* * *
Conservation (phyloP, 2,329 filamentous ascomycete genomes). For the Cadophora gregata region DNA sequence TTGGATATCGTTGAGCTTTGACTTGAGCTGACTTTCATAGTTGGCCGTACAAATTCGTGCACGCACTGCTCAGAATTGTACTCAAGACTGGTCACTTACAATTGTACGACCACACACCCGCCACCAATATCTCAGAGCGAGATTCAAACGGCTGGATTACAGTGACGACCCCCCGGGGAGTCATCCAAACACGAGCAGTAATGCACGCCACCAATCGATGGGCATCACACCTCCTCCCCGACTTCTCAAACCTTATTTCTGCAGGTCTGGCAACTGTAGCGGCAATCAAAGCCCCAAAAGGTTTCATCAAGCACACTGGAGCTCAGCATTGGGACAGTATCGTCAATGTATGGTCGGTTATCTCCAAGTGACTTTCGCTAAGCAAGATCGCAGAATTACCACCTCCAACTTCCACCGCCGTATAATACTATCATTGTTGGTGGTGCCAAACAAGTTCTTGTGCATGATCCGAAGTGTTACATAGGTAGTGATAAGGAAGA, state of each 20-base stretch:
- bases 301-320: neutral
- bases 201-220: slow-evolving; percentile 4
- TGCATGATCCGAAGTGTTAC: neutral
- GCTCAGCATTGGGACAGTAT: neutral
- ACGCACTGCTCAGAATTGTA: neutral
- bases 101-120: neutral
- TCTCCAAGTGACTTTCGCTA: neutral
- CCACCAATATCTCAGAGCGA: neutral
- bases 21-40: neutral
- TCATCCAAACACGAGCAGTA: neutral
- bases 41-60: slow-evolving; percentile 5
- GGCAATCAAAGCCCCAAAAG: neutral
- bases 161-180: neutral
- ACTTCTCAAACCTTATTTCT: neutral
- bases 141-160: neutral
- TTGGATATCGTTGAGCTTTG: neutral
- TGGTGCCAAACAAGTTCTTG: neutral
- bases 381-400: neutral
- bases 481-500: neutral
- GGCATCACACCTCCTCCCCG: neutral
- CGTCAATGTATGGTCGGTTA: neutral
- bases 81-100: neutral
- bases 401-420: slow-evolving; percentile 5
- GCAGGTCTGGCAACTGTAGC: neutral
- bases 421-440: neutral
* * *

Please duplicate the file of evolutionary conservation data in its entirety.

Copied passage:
Conservation (phyloP, 2,329 filamentous ascomycete genomes). For the Cadophora gregata region DNA sequence TTGGATATCGTTGAGCTTTGACTTGAGCTGACTTTCATAGTTGGCCGTACAAATTCGTGCACGCACTGCTCAGAATTGTACTCAAGACTGGTCACTTACAATTGTACGACCACACACCCGCCACCAATATCTCAGAGCGAGATTCAAACGGCTGGATTACAGTGACGACCCCCCGGGGAGTCATCCAAACACGAGCAGTAATGCACGCCACCAATCGATGGGCATCACACCTCCTCCCCGACTTCTCAAACCTTATTTCTGCAGGTCTGGCAACTGTAGCGGCAATCAAAGCCCCAAAAGGTTTCATCAAGCACACTGGAGCTCAGCATTGGGACAGTATCGTCAATGTATGGTCGGTTATCTCCAAGTGACTTTCGCTAAGCAAGATCGCAGAATTACCACCTCCAACTTCCACCGCCGTATAATACTATCATTGTTGGTGGTGCCAAACAAGTTCTTGTGCATGATCCGAAGTGTTACATAGGTAGTGATAAGGAAGA, state of each 20-base stretch:
- bases 301-320: neutral
- bases 201-220: slow-evolving; percentile 4
- TGCATGATCCGAAGTGTTAC: neutral
- GCTCAGCATTGGGACAGTAT: neutral
- ACGCACTGCTCAGAATTGTA: neutral
- bases 101-120: neutral
- TCTCCAAGTGACTTTCGCTA: neutral
- CCACCAATATCTCAGAGCGA: neutral
- bases 21-40: neutral
- TCATCCAAACACGAGCAGTA: neutral
- bases 41-60: slow-evolving; percentile 5
- GGCAATCAAAGCCCCAAAAG: neutral
- bases 161-180: neutral
- ACTTCTCAAACCTTATTTCT: neutral
- bases 141-160: neutral
- TTGGATATCGTTGAGCTTTG: neutral
- TGGTGCCAAACAAGTTCTTG: neutral
- bases 381-400: neutral
- bases 481-500: neutral
- GGCATCACACCTCCTCCCCG: neutral
- CGTCAATGTATGGTCGGTTA: neutral
- bases 81-100: neutral
- bases 401-420: slow-evolving; percentile 5
- GCAGGTCTGGCAACTGTAGC: neutral
- bases 421-440: neutral